Research and Emerging Trends in Social Computing
Wendy A. Kellogg
Manager, Social Computing, IBM T.J. Watson Research Center
Newell-Simon Hall 1305 (Michael Mauldin Auditorium)
Social Computing has emerged as a rubric for a set of research topics oriented around identity, interpersonal and social relationships, collectivities (e.g., communities, USENET), and the portrayal and use of personal, social, and behavioral information in digital systems. In this talk, I review a variety of research projects and design prototypes we’ve developed over the last five years, and discuss how the articulation of social computing has surfaced in IBM’s view of emerging technology trends. Beginning with a perspective we call social translucence and the notion of social proxies, our early work focused on design explorations and user experience in the context of social computing applications. This work has spawned a related set of projects that consider what taking people and their relationships more seriously implies for the architecture and underlying infrastructure of digital systems. I show examples from these two lines of work, and end by describing a new multi-lab research effort on unified activity management that draws together both of these threads.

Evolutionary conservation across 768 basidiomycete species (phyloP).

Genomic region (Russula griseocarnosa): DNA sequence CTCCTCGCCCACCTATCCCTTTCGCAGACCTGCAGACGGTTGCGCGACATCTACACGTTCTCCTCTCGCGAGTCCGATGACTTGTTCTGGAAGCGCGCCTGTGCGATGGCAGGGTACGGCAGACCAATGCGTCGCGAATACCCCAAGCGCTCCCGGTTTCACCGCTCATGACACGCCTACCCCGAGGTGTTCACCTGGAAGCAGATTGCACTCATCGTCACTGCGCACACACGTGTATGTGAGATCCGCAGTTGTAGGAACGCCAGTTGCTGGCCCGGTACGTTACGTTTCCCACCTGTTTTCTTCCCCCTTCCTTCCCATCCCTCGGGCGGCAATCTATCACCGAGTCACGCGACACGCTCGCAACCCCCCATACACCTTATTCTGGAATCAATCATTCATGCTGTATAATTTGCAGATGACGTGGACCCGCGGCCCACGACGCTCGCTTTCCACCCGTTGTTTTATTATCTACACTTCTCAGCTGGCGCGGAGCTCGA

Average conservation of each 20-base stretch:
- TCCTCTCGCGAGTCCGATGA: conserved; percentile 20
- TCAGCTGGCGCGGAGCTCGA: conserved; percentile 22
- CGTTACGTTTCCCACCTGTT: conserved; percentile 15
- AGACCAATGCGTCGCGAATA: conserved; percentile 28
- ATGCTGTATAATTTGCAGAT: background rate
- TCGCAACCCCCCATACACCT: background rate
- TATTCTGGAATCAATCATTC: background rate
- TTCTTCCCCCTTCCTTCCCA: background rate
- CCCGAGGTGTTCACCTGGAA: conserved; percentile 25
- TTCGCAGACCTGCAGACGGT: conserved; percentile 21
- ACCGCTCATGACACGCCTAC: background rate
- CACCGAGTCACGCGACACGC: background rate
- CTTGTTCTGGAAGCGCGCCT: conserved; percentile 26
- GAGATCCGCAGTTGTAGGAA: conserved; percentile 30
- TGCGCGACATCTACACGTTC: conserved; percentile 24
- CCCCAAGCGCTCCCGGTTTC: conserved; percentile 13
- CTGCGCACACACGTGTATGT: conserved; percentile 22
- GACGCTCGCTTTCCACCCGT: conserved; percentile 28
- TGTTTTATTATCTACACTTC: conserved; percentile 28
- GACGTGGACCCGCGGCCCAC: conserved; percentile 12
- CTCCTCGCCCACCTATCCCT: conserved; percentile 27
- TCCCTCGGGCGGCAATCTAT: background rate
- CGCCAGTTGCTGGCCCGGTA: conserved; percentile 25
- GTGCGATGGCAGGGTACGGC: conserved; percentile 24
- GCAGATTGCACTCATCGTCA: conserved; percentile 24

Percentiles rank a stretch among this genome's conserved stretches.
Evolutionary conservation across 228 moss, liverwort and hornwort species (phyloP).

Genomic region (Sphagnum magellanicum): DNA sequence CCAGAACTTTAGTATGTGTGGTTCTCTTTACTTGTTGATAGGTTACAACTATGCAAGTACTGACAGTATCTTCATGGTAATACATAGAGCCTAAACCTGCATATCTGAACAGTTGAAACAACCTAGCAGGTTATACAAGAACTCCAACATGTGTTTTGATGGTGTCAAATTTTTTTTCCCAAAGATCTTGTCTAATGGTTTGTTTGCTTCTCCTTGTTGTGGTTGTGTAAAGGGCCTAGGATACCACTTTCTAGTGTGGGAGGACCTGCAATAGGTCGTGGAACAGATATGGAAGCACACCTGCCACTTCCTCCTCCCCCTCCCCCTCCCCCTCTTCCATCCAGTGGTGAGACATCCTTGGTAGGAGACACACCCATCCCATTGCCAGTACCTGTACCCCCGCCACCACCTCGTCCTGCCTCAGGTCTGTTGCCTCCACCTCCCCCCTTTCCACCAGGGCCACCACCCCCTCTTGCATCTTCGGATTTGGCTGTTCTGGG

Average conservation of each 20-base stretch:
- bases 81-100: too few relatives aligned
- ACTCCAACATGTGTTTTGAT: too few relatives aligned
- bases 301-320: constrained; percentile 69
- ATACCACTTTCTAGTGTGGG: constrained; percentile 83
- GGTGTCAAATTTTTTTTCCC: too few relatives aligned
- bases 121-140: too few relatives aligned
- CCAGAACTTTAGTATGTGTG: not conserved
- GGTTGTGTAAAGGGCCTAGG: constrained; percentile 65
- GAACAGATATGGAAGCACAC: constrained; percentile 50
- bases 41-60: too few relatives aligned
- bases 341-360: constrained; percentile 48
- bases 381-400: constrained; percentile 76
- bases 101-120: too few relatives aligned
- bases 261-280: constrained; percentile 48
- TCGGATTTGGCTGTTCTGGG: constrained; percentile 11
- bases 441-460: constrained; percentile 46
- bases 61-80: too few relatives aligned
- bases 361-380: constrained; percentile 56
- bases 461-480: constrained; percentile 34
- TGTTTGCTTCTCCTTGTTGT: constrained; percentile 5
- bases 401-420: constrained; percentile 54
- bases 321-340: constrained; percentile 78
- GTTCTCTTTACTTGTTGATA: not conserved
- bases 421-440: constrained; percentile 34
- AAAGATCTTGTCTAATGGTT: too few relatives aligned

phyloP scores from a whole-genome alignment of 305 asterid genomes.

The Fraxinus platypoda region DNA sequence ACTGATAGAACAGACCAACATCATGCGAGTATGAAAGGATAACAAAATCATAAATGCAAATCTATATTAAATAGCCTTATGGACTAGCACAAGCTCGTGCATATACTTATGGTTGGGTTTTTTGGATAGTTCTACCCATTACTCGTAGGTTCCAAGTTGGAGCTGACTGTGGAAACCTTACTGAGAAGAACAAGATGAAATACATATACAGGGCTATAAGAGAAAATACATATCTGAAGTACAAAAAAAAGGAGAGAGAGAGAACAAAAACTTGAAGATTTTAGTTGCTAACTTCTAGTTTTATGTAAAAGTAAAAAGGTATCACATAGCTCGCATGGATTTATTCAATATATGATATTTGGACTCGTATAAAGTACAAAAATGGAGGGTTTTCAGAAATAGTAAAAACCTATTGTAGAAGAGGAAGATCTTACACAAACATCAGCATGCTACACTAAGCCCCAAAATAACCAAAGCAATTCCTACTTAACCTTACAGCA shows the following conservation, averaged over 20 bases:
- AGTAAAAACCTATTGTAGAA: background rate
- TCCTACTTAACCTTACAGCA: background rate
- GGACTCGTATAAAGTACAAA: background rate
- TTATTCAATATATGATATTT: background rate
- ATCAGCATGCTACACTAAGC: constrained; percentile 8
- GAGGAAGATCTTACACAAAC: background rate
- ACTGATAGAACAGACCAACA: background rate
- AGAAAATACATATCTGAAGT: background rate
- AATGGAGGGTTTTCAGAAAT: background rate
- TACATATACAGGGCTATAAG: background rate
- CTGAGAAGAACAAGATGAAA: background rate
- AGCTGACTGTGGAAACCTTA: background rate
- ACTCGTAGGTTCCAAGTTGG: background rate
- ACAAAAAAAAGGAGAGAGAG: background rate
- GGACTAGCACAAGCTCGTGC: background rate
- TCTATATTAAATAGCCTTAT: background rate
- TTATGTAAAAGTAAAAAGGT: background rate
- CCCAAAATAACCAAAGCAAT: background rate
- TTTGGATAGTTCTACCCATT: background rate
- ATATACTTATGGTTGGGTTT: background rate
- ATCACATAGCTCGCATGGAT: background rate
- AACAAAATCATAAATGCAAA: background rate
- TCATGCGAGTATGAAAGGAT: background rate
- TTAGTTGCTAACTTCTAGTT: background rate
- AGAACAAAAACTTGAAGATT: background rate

Wendy A. Kellogg is Manager of Social Computing at IBM’s T. J. Watson Research Center. Her current work involves defining and promoting the emerging field of social computing, as well as designing, building, and evaluating computer-mediated communication (CMC) systems. Dr. Kellogg’s work in human-computer interaction (HCI) over the last two decades spans theory, evaluation methods, multidisciplinary software design, and development. She holds a Ph.D. in Cognitive Psychology from the University of Oregon and is author of papers in the fields of HCI and CSCW (Computer-Supported Cooperative Work). Dr. Kellogg is an ACM Fellow and a member of the National Research Council’s Computer Science and Telecommunications Board.